With Vincent Jackson back in tow, it's hard for Mike Evans to make good in fantasy when he plays poorly. During Jackson's absence, Evans averaged 13.25 targets per game, so he could still drop passes and post fantasy numbers. However, now that they are splitting the top of the target load, that becomes more of an issue. Constant issues in Evans' game are becoming a bit concerning at this point, but he's still one of the more physically overwhelming receivers in the NFL, and can right the ship at any moment.
Delanie Walker is the only receiver who matters in this passing offense for fantasy purposes. Marcus Mariota is a smart passer who spreads the ball around and won't force passes to anyone at this point in his development. Walker is the only one he looks to on a consistent basis, and is the only regular play from the Titans in fantasy. Kendall Wright is an unrestricted free agent this year, and it's worth wondering if he rebounds on a team that better understands his talents. The team has made him more of a gadget threat than reliable receiver at this point, which is curious.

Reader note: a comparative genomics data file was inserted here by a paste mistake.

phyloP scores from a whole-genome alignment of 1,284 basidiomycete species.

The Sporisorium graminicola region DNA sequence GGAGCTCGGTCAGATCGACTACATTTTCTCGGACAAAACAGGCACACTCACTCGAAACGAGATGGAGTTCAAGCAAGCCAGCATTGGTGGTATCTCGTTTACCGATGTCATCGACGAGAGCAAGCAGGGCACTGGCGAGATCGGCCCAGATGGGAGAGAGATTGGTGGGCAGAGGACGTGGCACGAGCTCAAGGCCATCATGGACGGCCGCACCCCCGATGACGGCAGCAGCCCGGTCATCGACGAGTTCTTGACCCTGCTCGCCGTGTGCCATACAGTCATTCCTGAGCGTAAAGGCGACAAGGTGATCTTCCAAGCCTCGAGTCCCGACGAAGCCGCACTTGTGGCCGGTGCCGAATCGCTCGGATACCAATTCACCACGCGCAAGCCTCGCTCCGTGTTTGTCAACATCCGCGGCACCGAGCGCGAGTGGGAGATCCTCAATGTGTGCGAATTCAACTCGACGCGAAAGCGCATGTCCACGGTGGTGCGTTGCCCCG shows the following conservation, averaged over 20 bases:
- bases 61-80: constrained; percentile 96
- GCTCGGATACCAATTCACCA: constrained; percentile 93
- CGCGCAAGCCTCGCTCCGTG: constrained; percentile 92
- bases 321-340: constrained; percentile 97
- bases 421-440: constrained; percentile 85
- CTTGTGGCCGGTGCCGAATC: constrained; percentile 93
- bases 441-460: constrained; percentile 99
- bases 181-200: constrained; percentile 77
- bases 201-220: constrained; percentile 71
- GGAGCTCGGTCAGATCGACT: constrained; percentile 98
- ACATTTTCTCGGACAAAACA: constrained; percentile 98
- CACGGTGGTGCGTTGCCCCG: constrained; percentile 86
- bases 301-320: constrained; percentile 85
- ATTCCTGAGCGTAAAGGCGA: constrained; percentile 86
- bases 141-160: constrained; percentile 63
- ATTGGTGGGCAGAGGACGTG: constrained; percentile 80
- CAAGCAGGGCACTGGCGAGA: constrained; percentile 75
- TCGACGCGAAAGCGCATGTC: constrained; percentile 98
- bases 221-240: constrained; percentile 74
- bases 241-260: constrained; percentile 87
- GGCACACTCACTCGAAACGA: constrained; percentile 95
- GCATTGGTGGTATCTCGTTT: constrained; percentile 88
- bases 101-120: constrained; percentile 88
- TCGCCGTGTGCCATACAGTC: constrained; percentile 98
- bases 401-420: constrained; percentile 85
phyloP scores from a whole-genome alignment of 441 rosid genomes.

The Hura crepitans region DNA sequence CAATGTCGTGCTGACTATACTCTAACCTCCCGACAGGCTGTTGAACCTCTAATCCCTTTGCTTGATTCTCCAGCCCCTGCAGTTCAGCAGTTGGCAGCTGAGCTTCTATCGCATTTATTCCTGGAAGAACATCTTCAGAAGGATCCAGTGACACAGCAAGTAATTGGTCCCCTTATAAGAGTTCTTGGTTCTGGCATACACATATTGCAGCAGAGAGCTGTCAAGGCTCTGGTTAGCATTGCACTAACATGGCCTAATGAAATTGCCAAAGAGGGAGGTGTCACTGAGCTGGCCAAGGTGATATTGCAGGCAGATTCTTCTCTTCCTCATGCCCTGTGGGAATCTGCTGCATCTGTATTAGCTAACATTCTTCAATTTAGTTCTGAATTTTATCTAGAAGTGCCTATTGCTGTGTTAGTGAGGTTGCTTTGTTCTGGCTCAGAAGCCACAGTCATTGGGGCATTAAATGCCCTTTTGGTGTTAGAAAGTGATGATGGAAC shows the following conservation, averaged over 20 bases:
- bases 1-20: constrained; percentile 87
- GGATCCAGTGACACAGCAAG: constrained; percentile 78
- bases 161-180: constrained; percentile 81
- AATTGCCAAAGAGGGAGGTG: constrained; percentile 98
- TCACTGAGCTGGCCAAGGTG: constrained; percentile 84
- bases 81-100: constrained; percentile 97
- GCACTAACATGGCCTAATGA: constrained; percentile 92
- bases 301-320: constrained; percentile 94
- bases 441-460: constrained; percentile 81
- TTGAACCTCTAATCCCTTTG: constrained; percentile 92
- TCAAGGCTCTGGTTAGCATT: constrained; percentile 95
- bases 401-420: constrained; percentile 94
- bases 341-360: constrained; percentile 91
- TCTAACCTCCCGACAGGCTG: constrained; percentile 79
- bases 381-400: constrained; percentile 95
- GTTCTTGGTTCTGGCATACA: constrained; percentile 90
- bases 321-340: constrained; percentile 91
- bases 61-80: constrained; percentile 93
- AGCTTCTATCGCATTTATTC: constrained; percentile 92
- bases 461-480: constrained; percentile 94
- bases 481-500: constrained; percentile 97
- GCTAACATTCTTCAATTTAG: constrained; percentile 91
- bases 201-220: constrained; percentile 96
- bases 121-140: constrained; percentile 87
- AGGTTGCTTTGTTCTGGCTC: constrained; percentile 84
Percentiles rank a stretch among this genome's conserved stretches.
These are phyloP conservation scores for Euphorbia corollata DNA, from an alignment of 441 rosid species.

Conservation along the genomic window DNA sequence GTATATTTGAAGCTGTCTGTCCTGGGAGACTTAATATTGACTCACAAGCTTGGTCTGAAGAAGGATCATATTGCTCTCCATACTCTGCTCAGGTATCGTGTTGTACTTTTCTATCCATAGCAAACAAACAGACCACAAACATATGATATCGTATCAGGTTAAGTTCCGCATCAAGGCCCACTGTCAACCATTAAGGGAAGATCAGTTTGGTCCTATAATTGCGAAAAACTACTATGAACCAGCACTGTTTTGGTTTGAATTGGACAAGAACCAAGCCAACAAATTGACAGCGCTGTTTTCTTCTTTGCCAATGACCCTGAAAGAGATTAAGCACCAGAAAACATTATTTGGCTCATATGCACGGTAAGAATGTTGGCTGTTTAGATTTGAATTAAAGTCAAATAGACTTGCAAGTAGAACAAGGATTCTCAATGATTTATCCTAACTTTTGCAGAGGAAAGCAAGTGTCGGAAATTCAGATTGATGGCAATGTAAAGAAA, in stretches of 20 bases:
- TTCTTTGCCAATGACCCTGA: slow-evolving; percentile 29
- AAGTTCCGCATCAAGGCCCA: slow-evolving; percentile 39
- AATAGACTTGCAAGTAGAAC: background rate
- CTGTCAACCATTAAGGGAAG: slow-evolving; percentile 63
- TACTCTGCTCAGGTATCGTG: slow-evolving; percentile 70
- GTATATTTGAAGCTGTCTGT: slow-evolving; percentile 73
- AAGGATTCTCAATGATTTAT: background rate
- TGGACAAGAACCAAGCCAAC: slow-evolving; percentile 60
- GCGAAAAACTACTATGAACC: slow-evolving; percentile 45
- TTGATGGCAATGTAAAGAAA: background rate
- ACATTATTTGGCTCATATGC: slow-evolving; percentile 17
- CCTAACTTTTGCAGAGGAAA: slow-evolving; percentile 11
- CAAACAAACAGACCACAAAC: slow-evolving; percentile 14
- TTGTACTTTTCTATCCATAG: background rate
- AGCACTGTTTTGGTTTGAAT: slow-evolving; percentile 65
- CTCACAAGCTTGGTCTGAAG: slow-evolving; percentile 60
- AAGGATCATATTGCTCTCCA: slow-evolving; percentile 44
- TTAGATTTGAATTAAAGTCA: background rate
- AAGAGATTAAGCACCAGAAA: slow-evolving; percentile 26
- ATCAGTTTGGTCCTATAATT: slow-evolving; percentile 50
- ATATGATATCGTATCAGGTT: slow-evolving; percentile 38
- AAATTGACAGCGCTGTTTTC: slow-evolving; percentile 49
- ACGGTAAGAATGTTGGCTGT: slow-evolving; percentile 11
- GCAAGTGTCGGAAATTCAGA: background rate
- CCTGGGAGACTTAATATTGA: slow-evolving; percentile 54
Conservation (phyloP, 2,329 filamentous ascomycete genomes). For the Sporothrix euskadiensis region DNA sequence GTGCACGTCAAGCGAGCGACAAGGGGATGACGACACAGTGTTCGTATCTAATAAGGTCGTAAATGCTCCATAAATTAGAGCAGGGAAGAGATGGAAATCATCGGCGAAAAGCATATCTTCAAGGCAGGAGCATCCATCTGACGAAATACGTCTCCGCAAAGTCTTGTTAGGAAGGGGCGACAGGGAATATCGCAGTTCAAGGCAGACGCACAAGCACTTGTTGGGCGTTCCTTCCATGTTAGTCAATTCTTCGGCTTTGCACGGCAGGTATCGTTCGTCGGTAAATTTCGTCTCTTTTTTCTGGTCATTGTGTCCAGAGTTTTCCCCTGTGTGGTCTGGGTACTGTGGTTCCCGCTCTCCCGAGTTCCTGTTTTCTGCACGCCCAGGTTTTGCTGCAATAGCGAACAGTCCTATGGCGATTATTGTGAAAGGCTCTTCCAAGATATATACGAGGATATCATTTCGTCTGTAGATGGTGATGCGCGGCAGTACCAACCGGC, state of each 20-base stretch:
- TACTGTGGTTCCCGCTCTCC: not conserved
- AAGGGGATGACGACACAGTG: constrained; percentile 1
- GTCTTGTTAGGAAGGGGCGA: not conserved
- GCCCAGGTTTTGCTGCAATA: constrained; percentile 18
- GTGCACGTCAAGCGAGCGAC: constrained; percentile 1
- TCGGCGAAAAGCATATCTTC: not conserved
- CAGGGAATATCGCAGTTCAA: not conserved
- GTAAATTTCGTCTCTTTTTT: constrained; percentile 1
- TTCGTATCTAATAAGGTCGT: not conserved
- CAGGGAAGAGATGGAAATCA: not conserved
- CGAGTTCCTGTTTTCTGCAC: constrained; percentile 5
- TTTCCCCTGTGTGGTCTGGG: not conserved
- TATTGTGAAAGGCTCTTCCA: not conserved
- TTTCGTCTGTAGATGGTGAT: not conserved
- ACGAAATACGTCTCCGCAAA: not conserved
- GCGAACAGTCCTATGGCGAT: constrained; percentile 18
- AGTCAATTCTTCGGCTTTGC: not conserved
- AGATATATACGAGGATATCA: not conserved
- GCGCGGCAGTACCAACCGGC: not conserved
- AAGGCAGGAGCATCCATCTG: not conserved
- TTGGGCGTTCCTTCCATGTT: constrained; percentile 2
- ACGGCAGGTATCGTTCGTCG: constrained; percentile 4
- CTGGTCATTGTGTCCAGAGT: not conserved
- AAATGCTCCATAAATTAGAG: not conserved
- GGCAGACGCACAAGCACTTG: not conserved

When Washington is at home in favorable spots, Kirk Cousins and the passing offense can get the job done. Jordan Reed is an every-week start at tight end, and a now healthy DeSean Jackson is back to being one of the league's best deep threats.
Matt Harmon is an associate fantasy writer/editor for NFL.com, and the creator of #ReceptionPerception, who you can follow on Twitter **@MattHarmon_BYB**.